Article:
10. Rent, utilities and other costs. Rent is the biggest facilities expense, but check out the utilities, as well, and whether they're included in the lease or not. You don't want to start out with one price and find out it's going to be more later.

Once you know what to look for and it's time to start searching for a place that fits all of your qualifications, these four tips can help.

  1. Think on your own timeframe. Landlords are starting to offer shorter-term office rentals. Don't get stuck in a long-term lease if it doesn't make sense for your business.
  2. Play the whole field. There are all sorts of places to use -- co-working spaces, office business centers, sublets and more. Keep your options open.
  3. Click around town. You might be able to find the perfect place by using online resources.
  4. Do the deal on your terms. Again, you have options. Don't get roped into something that makes you uncomfortable.

After you have a location, you can focus on the aesthetic. You can check out a few design ideas here.

Related: 5 Best Online Businesses to Start This Year (Infographic)

11. Start getting some sales.

No matter your product or industry, your business's future is going to depend on revenue and sales. Steve Jobs knew this -- it's why, when he was starting Apple, he spent day after day calling investors from his garage.

There are a ton of different sales strategies and techniques you can employ, but here are four tenets to live by:

  1. Listen. "When you listen to your clients/customers, you find out what they want and need, and how to make that happen," says investor and entrepreneur John Rampton.
  2. Ask for a commitment, but don't be pushy about it. You can't be too shy to ask for a next step or to close a sale, but you also can't make customers feel as though you're forcing them into a sale.
  3. Don't be afraid of hearing "no." As former door-to-door salesman (and now co-founder of software business Pipedrive) Timo Rein said, "Most people are too polite. They let you make your pitch even if they have no interest in buying. And that's a problem of its own. Time is your most important resource."
  4. Make it a priority. As entrepreneurial wizard Gary Vaynerchuk said, "Actually creating revenue, and running a profitable business, is a good strategy for business. Where are we that people think users or visits or time on site is the proxy to a successful business?"

But how do you actually make those sales? Start by identifying targets who want your product or service. Find early adopters of your business, grow your customer base or put out ads to find people who fit your business. Then, figure out the right sales funnel or strategy that can convert these leads into revenue.

Related: 63 Businesses to Start for Under $10,000

12. Grow your business.

There are a million different ways to grow. You could acquire another business, start targeting a new market, expand your offerings and more. But, no growth plan will matter if you don't have the two key attributes that all growing companies have in common.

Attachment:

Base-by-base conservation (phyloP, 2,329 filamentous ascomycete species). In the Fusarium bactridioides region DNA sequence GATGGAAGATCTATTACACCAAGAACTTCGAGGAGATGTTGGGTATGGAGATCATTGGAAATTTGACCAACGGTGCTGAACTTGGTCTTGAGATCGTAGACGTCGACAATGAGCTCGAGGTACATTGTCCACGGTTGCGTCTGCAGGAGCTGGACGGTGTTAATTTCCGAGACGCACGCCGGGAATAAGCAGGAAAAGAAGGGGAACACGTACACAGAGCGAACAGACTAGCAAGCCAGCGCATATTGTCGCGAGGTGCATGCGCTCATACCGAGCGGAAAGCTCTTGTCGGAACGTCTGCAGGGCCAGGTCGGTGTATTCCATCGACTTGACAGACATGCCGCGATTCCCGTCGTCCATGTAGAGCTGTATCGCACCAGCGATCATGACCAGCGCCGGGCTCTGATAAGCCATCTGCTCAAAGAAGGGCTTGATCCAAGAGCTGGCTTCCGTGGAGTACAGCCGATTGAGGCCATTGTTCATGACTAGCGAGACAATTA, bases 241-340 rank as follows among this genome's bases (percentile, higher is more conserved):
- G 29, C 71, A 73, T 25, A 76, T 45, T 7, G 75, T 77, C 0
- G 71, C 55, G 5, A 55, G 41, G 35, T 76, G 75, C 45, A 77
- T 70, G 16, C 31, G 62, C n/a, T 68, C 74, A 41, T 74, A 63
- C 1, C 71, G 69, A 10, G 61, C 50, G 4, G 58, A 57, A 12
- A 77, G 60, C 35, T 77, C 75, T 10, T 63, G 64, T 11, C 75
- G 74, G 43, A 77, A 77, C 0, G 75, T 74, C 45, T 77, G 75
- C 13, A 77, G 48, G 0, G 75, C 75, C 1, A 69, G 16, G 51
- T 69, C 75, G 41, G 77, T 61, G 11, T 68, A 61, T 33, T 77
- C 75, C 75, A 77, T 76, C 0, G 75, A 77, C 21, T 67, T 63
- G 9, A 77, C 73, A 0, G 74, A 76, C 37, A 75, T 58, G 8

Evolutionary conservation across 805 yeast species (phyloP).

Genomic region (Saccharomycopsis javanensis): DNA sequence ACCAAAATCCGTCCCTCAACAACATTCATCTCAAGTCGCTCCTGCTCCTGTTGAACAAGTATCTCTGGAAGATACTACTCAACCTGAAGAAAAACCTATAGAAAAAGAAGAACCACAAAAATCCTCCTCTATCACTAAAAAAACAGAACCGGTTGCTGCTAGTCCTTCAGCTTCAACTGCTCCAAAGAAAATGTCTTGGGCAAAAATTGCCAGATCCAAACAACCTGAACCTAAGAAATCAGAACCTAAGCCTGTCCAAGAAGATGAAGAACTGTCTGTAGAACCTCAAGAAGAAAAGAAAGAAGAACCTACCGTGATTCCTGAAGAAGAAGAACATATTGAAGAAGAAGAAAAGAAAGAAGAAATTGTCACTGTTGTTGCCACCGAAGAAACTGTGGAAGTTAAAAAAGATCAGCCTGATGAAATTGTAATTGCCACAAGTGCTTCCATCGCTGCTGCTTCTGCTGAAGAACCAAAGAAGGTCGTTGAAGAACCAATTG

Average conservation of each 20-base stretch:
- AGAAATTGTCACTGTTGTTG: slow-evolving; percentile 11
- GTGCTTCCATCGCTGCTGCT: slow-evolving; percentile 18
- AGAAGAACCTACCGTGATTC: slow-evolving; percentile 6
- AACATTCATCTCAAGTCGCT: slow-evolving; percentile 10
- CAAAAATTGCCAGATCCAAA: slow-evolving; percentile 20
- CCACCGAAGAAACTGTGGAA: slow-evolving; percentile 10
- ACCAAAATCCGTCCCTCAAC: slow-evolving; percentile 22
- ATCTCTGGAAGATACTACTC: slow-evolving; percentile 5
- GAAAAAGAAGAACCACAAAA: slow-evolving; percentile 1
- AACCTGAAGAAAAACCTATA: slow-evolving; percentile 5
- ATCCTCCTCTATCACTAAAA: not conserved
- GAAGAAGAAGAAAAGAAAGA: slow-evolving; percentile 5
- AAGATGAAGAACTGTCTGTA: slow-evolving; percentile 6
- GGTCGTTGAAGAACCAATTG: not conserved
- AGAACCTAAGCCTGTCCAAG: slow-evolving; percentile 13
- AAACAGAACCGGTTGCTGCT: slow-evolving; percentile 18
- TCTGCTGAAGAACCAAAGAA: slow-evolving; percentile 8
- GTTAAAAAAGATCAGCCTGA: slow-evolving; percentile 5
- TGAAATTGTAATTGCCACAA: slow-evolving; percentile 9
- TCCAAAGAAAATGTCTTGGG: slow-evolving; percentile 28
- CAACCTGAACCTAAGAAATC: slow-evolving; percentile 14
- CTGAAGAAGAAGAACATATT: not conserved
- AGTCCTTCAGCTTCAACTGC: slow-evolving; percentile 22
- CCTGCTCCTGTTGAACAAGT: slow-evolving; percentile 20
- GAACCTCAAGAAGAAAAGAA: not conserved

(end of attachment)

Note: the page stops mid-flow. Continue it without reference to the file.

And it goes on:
First, they have a plan to market themselves. They use social media effectively through organic, influencer or paid campaigns. They have an email list and know how to use it. They understand exactly who they need to target -- either online or off -- with their marketing campaigns.

Then, once they have a new customer, they understand how to retain them. You've probably heard many people state that the easiest customer to sell to is the one you already have. Your existing customers have already signed up for your email list, added their credit card information to your website and tested what you have to offer. In doing so, they're starting a relationship with you and your brand. Help them feel as good about that relationship as possible.

Start by utilizing these strategies, which include investing in your customer service and getting personal, but realize your work will never be done. You'll constantly be competing for these customers in the marketplace, and you can never simply rest on your laurels. Keep researching the market, hiring good people and making a superior product and you'll be on your way to building the empire you always dreamed about.

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I read a devotional from, The Word For You Today Devotional called, "What Season are you In"? The devotional talked about being in a season of small beginnings. My favorite passage from it says,
"Are you in a season of small beginnings? If you are, God says, "Do not despise these small beginnings (Zec. 4:10 NLT)." The richness and stability that comes from small beginnings and gradual success are more lasting than the temperamental theatrics of those who have never learned their vulnerabilities or developed a true sense of dependence on God."

"Do not despise these small beginnings for the Lord rejoices to see the work begin (Zec 4:10, NLT)."